Newnes told me that the Baums had three or four other fillies of a similar standard in their stable and they were keen to get a handle on their level in relation to British and French fillies before planning their season. He was also delighted that Henry and Virginia Candy were expected and Billy looked forward to remembering the days when he was Time Charter’s regular pilot.

Richard Pilkington, son of Sir Thomas, took over from Peter Jensen, now the boss at Sandown, for this year and he is one of the rising stars in the Jockey Club Racecourses hierarchy. He was fulsome in his praise of his senior management team at the track, and the show they put on certainly impressed Gregor Baum who, according to Newnes, gets big attendances at Hannover.

Yesterday was a big day for Champion Jockeys, with Ruby Walsh (38), Johnny Murtagh (47) – who impressed with his insights on ITV at Chester, and Bob Davies (71), triple jumps champion in the 1970’s, all celebrating birthdays. Davies is father to Karen Quinn, wife of Mick, trainer of Stanhope, whose run mystified us all.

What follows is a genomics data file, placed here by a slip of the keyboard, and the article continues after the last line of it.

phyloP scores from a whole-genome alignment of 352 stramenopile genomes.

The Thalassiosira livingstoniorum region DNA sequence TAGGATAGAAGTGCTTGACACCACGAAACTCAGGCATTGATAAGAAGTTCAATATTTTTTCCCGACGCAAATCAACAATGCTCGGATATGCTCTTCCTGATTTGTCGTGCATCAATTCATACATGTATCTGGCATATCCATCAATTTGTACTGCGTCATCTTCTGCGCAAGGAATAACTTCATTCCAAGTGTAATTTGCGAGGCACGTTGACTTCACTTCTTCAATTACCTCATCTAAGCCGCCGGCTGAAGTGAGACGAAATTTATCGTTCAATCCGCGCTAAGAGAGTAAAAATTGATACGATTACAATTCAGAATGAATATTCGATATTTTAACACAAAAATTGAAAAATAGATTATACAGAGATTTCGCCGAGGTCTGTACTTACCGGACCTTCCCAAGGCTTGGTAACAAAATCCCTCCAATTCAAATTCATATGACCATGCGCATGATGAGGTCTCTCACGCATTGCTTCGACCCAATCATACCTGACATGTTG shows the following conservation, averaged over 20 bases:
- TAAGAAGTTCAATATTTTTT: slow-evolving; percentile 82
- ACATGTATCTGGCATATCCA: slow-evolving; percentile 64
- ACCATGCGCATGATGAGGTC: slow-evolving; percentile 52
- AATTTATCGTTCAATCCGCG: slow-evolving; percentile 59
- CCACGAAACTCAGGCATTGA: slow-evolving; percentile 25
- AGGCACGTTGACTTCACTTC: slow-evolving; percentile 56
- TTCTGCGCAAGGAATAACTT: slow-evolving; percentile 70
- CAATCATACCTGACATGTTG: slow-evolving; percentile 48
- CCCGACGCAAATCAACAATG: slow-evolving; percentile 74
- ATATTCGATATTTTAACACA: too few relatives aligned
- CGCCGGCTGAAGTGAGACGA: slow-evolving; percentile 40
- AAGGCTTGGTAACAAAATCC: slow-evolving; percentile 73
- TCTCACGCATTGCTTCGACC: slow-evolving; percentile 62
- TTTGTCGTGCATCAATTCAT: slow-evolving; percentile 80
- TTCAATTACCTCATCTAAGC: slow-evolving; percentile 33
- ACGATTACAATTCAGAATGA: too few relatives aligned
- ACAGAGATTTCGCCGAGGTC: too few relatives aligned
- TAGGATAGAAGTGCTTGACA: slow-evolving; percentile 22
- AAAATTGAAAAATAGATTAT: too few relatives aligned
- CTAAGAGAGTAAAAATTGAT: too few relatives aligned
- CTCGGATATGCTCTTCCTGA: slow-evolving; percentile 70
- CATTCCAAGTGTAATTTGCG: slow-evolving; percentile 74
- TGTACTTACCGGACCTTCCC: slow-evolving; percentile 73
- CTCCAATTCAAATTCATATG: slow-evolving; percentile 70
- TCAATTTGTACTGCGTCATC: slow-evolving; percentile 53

Clive Cox never got anywhere near the title during his time with Fred Winter, though he did emerge with a friendship with his long-term landlord, John Francome. He was also born on May 14, which was his 53rd birthday. Clive had a promising first-time runner in our race, but was in France for Profitable’s seasonal comeback second place in a competitive Prix de Saint-Georges, won emphatically by Signs of Blessing. He’ll be on top form for next month’s attempt for a second King’s Stand at Ascot.

We have our first horse with Clive this year, Raymond Tooth’s juvenile Nelson River, a big, well-developed son of Mount Nelson, who is waiting for ground and seven furlongs.

Chester proved almost a straight match between the two major protagonists for the British Flat-race trainers’ championship. Aidan O’Brien and John Gosden have quickly moved ahead of the field in prizemoney terms, and without Gosden’s double intervention, the fixture would have been an O’Brien benefit.

The visitors collected the Chester Vase (Venice Beach), Dee Stakes (Cliffs of Moher) and Huxley Stakes ( Deauville), but had to give best to Gosden in the Cheshire Oaks, where Nathaniel’s daughter, Enable, beat favourite Alluringly; and the Ormonde, won with a last-stride thrust by Western Hymn and Frankie Dettori, who just outstayed US Army Ranger and Ryan Moore.